Saturday, September 19, 2020

Misfit

 



In this dream I was trying to help a Native American woman escape from a commune. I had asked her to bring only her most important belongings when I came to get her, but I was shocked to find that she had a full-length, rigid “mummy” style sleeping bag and frame stuffed full of clothing, blankets, and other items she said she couldn’t live without.

Between the two of us, we could barely lift it, and I knew we would not be able to sneak away from the commune carrying it without being noticed and apprehended because we didn’t fit in.

In another scene in the dream I was in a large convention center, where I realized a reunion was taking place with school friends. I sat down at a table with one of my classmates, her daughter, and her daughter’s fianc√©, who had already started eating.

They greeted me pleasantly but I felt as if I were intruding on their family gathering. High tea was being served, and plates of delectable-looking sandwiches and pastries were being passed over my head to the various guests. I didn’t know whether or not I had prepaid for the meal, so I excused myself.

When I got up from my seat, I realized to my dismay that I was wearing three blouses, one on top of the other, all in mismatched colors. Even worse, I was wearing one worn-out black sneaker and one elegant white high heel! And, as it turned out, I was supposed to give a talk at one of the breakout groups at the meeting!

As I half scurried, half limped down the hall, a woman confronted me. “Do you know your shoes don’t match?” she asked.

“Yes, I must have been in too much of a rush to get here, and now I have to give a presentation dressed like this,” I replied.

“Well, it should be entertaining, and maybe your talk will be as unconventional as your outfit,” she said. “Maybe I’ll come and listen.”

As I awoke, I wondered about the symbolism of the dream and was struck by the common theme of not fitting in, whether I was in a rural commune or a modern convention center. It reminded me that we should not get too caught up in the cares of this world, for we are just strangers passing through a foreign country (Hebrews 11:13; 1 Peter 2:11) on the all-too-brief journey (James 4:14) before we reach Heaven.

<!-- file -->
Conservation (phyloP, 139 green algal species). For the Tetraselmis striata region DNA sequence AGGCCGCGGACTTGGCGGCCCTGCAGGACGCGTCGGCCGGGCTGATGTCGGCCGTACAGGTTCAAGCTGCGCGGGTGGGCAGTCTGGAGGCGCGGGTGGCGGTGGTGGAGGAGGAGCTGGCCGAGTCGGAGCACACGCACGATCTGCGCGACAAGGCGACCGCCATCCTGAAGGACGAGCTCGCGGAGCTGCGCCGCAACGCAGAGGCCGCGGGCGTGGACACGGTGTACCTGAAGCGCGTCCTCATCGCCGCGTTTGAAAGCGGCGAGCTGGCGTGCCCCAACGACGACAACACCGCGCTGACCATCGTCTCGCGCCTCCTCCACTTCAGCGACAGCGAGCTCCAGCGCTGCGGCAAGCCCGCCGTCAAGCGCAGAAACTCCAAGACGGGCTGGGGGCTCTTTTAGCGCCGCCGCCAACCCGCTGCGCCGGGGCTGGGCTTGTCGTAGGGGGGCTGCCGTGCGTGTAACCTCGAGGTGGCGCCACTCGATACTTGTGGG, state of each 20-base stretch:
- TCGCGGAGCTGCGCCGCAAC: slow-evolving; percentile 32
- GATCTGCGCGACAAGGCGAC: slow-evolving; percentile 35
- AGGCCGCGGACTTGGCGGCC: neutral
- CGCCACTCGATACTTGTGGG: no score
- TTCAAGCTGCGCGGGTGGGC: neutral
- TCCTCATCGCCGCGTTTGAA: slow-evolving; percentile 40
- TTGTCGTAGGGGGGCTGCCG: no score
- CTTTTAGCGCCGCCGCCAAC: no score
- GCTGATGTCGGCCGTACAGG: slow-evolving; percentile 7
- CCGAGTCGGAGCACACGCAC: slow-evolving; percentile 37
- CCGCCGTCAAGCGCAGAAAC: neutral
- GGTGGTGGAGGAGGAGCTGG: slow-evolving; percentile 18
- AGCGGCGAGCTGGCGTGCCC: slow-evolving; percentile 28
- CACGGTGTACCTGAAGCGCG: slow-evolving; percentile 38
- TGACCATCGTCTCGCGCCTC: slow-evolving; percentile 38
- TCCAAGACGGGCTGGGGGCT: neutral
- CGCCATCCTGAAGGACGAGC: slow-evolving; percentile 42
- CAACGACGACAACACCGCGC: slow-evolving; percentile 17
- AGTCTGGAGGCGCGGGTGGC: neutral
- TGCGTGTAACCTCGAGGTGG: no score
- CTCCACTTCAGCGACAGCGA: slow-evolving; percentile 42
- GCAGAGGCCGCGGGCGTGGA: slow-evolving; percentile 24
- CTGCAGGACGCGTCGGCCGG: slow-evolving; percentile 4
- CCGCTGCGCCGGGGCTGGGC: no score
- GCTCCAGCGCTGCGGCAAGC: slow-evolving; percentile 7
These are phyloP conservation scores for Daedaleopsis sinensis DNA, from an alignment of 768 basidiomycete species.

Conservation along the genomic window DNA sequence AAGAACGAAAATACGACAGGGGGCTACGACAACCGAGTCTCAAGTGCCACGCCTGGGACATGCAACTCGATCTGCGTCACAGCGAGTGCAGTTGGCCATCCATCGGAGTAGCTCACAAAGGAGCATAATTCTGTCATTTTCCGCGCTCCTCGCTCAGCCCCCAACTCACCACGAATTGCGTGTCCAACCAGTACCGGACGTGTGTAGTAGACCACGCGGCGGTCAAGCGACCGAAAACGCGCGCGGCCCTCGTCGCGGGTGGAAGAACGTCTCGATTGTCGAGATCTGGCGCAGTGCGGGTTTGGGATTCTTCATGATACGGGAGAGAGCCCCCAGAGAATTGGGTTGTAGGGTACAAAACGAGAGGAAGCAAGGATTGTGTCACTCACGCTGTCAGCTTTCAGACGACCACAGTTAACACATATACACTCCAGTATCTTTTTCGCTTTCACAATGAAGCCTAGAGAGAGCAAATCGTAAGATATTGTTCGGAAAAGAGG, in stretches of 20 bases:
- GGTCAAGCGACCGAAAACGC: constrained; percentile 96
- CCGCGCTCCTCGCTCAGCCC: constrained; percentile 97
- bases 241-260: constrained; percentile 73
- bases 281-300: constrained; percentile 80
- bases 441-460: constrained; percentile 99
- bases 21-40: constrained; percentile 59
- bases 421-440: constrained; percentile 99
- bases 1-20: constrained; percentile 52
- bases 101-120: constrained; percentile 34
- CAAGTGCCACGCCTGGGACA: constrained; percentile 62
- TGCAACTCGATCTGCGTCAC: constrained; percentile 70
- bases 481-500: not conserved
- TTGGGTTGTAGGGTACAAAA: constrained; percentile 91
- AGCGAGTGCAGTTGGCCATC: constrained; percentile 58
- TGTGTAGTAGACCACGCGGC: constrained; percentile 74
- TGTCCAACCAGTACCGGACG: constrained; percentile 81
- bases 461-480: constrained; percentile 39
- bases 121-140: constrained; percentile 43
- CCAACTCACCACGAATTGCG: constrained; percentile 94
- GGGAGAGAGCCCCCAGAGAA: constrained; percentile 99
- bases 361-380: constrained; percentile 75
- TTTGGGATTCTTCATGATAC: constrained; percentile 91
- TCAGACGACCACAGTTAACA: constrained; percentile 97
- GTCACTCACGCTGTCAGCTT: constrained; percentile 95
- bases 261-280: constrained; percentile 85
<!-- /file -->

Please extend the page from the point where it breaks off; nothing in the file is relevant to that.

I am thankful that I am saved by grace through faith (Ephesians 2:8-9) in the death, burial and resurrection of Jesus Christ (1 Corinthians 15:1-4) as the only Way to Heaven (John 14:6). His Word warns us to lay aside the burdens and weights (Hebrews 12:1) that would slow us down in the race He has set before us (1 Corinthians 9:24), just as the heavy, cumbersome sleeping bag full of worldly goods hindered escape from the commune and beginning on a new path.

The rigid “mummy” style of the sleeping bag was almost like a casket, reminding me that our weights can bury us alive, keeping us from the abundant, eternal life we have in Christ (John 3:16; 10:10). These weights are distinguished from sins, so they are not necessarily bad in and of themselves. But accumulation of excessive possessions, even if a few are needed for daily existence, can be a form of idolatry, just as the love of money (not money itself) is the root of all evil (1 Timothy 6:10).

Jesus told His disciples not to carry extra clothes on their journey (Luke 9:3; 10:4; 22:35), in part because it would ease their journey, and in part to strengthen their faith in His unfailing, daily provision (Matthew 6:11; Luke 11:3).

In the convention center part of the dream, it appeared at first glance that I had totally disobeyed Jesus’s instruction, for I was wearing three different blouses at the same time! But thinking about it further, the three blouses may symbolize the three coverings born-again Christians should wear: the garment of salvation (Isaiah 61:10), the cloak of His righteousness (Job 29:14), and the whole armor of God (Ephesians 6:11-18).